April 15, 1912
North Atlantic Ocean
The RMS Titanic sinks, taking the lives of more than 1,500 people

The Titanic struck an iceberg during the late hours of April 14. The reasons why the accident occurred — including the ship’s crew ignoring warnings of sea ice from other vessels and failing to see the fateful iceberg until it was too late to avoid — are debated to this day.

One theory proposes the iceberg was hidden by thermal inversion, light refracted by layers of cold and warm air meeting to create an optical illusion (similar to a road reflecting the sky on hot day), which combined with a moonless night gave a false horizon and masked the iceberg. This would also account for signal flares from the sinking ship being ignored by a passing ship. The Smithsonian does a remarkable job illustrating this theory.

Regardless of why the ship collided with the iceberg, the Titanic began taking on water. Already equipped with an inadequate number of lifeboats to secure the lives of all the ship’s crew and passengers, the issue was further exacerbated by releasing lifeboats before they were completely full. This resulted in over 1,000 people left aboard the sinking Titanic; between 1,490 and 1,635 lives were lost. The Titanic was fully submerged on April 15, approximately 2 and a half hours after striking the iceberg.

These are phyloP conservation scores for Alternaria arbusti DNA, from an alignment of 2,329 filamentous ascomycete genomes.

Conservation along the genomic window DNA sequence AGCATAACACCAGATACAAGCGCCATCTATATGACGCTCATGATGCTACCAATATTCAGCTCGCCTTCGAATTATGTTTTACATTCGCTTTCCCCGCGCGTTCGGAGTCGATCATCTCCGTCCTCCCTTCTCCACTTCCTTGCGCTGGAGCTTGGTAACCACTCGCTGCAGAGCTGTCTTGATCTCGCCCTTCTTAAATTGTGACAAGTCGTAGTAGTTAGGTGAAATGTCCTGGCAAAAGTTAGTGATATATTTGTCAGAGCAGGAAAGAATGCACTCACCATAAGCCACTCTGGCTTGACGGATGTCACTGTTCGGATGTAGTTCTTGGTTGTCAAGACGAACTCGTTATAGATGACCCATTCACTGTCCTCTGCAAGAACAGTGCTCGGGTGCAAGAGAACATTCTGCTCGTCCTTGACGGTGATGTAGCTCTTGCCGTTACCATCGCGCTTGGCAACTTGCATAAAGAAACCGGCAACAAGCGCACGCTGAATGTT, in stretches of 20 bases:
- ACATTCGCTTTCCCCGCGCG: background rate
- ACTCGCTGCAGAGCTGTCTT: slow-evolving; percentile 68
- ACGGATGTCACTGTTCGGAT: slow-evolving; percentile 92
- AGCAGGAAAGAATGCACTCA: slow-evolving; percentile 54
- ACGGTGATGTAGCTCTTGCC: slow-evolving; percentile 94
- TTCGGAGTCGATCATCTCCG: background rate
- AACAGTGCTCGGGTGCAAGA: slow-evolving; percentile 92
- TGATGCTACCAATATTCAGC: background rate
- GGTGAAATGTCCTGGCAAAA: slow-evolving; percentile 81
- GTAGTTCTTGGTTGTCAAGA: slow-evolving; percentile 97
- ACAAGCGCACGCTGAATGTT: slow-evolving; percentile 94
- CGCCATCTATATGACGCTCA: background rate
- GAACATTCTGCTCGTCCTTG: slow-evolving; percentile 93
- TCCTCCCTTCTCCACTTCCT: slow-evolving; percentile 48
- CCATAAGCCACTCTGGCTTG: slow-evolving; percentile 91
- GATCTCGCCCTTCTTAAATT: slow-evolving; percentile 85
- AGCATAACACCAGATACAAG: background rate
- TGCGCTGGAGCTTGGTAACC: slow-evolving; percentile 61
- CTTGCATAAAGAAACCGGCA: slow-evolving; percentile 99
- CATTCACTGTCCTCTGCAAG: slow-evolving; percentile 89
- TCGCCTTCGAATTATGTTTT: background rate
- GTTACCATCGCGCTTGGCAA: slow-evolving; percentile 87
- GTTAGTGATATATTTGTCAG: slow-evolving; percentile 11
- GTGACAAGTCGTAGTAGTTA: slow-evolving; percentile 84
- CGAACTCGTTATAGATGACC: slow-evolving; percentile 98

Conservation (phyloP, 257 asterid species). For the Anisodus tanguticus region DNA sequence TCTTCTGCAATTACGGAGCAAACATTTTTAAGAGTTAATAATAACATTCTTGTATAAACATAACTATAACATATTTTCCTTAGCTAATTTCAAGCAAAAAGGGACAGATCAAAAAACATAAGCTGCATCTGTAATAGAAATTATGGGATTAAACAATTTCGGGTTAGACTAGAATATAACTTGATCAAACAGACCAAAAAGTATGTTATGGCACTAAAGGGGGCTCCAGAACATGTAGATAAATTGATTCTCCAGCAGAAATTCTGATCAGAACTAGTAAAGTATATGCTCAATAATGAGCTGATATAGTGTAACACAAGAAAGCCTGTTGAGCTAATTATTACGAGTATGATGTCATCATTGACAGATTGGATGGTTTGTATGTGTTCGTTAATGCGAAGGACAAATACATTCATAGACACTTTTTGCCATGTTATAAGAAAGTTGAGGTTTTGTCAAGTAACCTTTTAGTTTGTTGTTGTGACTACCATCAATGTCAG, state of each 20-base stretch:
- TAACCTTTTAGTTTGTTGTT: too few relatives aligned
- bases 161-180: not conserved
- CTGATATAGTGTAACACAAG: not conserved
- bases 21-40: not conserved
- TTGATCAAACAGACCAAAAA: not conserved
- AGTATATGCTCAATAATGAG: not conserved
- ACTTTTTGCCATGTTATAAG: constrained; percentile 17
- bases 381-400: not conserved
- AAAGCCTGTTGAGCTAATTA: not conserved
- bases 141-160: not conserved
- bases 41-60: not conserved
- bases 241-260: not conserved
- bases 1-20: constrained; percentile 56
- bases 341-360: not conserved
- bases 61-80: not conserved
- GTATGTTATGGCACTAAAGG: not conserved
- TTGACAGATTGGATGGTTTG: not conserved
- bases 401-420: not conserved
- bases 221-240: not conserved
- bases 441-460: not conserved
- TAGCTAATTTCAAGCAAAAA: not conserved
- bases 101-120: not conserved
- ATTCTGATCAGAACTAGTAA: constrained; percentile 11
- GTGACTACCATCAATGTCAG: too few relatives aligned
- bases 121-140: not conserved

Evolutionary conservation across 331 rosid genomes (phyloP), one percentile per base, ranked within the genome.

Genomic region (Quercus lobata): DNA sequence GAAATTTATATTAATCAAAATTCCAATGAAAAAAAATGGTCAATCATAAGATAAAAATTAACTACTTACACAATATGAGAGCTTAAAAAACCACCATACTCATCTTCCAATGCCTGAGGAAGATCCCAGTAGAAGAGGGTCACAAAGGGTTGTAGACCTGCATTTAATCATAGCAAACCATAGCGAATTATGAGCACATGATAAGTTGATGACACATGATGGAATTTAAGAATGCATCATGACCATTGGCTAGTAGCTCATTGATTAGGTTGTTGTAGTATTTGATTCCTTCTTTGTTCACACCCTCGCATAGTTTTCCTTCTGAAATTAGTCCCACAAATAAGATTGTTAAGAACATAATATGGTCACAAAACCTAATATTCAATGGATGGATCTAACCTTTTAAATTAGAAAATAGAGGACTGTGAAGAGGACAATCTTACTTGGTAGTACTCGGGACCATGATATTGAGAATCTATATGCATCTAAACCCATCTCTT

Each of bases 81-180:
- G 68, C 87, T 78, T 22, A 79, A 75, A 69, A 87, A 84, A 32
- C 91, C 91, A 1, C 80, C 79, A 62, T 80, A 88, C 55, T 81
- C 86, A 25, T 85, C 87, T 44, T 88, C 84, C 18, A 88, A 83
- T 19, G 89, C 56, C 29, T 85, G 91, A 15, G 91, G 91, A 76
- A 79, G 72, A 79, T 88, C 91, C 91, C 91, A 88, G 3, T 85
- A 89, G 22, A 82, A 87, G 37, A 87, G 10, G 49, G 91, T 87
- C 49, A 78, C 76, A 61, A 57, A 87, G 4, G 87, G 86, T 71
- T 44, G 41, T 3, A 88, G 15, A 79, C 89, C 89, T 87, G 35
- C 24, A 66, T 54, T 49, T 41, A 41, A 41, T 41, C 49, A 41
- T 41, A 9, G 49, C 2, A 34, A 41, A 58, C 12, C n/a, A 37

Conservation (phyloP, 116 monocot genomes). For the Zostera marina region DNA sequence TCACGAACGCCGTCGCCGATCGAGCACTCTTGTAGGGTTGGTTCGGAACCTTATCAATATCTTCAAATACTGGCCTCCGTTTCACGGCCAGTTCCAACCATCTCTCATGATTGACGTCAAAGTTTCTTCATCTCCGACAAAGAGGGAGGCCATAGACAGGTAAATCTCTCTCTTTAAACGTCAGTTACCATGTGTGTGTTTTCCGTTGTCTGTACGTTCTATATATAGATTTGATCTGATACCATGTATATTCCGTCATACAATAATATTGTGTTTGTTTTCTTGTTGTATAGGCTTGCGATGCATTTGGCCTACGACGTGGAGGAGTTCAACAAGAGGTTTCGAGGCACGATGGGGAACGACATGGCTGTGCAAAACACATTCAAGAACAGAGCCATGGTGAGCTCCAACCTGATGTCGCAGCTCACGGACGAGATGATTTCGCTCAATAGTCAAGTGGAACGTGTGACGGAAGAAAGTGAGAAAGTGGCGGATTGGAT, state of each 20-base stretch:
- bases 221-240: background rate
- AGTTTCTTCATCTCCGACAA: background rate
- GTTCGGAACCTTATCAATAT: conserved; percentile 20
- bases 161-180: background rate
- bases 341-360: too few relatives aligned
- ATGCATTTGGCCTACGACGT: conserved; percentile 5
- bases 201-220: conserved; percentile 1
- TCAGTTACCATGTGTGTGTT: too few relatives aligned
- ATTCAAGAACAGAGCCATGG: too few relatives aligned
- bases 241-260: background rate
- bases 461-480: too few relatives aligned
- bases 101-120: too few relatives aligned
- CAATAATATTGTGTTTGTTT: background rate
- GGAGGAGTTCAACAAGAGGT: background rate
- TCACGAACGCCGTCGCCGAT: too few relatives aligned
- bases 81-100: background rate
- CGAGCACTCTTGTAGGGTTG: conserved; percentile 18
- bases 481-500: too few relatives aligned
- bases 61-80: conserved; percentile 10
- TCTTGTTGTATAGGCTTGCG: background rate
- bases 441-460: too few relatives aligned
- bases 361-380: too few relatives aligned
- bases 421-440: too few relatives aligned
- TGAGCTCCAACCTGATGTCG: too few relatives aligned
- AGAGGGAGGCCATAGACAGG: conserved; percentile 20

The mismanagement of loading people onto the lifeboats and the lax regulations concerning the number of lifeboats required contributed heavily to the number of deaths. Because of this, new standards were put in place including the founding of The International Convention for the Safety of Life at Sea (SOLAS), established to regulate minimum safety standards.

Leave a Reply

Fill in your details below or click an icon to log in:

WordPress.com Logo

You are commenting using your WordPress.com account. Log Out /  Change )

Twitter picture

You are commenting using your Twitter account. Log Out /  Change )

Facebook photo

You are commenting using your Facebook account. Log Out /  Change )

Connecting to %s